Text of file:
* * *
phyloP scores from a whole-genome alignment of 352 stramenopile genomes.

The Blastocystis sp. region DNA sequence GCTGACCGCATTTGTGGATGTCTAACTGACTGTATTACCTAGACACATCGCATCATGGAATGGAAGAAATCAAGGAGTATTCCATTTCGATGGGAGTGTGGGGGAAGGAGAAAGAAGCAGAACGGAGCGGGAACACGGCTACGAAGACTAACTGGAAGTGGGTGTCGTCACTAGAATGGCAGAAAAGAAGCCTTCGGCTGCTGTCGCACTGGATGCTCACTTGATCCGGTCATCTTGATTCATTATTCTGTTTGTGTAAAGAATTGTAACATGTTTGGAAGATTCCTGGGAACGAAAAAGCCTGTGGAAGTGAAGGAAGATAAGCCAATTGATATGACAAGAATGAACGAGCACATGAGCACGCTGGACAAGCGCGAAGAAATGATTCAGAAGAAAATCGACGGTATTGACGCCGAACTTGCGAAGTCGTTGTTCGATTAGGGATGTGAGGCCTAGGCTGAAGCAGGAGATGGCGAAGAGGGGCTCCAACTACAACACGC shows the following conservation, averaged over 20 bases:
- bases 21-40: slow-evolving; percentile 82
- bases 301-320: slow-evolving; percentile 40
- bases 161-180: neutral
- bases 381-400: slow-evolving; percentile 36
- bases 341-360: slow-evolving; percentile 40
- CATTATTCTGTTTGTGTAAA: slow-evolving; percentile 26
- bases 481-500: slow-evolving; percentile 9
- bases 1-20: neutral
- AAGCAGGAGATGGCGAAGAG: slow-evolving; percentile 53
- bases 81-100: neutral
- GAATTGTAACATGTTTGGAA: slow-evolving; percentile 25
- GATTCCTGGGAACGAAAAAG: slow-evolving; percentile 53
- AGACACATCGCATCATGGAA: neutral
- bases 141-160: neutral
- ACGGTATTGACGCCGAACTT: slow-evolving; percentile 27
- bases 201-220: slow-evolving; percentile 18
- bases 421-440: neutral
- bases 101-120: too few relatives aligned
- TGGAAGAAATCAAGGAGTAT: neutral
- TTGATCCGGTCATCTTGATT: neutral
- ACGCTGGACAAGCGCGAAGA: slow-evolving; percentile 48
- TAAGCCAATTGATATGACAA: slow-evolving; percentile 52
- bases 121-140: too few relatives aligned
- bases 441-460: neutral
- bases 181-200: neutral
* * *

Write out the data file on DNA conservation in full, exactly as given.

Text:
phyloP scores from a whole-genome alignment of 352 stramenopile genomes.

The Blastocystis sp. region DNA sequence GCTGACCGCATTTGTGGATGTCTAACTGACTGTATTACCTAGACACATCGCATCATGGAATGGAAGAAATCAAGGAGTATTCCATTTCGATGGGAGTGTGGGGGAAGGAGAAAGAAGCAGAACGGAGCGGGAACACGGCTACGAAGACTAACTGGAAGTGGGTGTCGTCACTAGAATGGCAGAAAAGAAGCCTTCGGCTGCTGTCGCACTGGATGCTCACTTGATCCGGTCATCTTGATTCATTATTCTGTTTGTGTAAAGAATTGTAACATGTTTGGAAGATTCCTGGGAACGAAAAAGCCTGTGGAAGTGAAGGAAGATAAGCCAATTGATATGACAAGAATGAACGAGCACATGAGCACGCTGGACAAGCGCGAAGAAATGATTCAGAAGAAAATCGACGGTATTGACGCCGAACTTGCGAAGTCGTTGTTCGATTAGGGATGTGAGGCCTAGGCTGAAGCAGGAGATGGCGAAGAGGGGCTCCAACTACAACACGC shows the following conservation, averaged over 20 bases:
- bases 21-40: slow-evolving; percentile 82
- bases 301-320: slow-evolving; percentile 40
- bases 161-180: neutral
- bases 381-400: slow-evolving; percentile 36
- bases 341-360: slow-evolving; percentile 40
- CATTATTCTGTTTGTGTAAA: slow-evolving; percentile 26
- bases 481-500: slow-evolving; percentile 9
- bases 1-20: neutral
- AAGCAGGAGATGGCGAAGAG: slow-evolving; percentile 53
- bases 81-100: neutral
- GAATTGTAACATGTTTGGAA: slow-evolving; percentile 25
- GATTCCTGGGAACGAAAAAG: slow-evolving; percentile 53
- AGACACATCGCATCATGGAA: neutral
- bases 141-160: neutral
- ACGGTATTGACGCCGAACTT: slow-evolving; percentile 27
- bases 201-220: slow-evolving; percentile 18
- bases 421-440: neutral
- bases 101-120: too few relatives aligned
- TGGAAGAAATCAAGGAGTAT: neutral
- TTGATCCGGTCATCTTGATT: neutral
- ACGCTGGACAAGCGCGAAGA: slow-evolving; percentile 48
- TAAGCCAATTGATATGACAA: slow-evolving; percentile 52
- bases 121-140: too few relatives aligned
- bases 441-460: neutral
- bases 181-200: neutral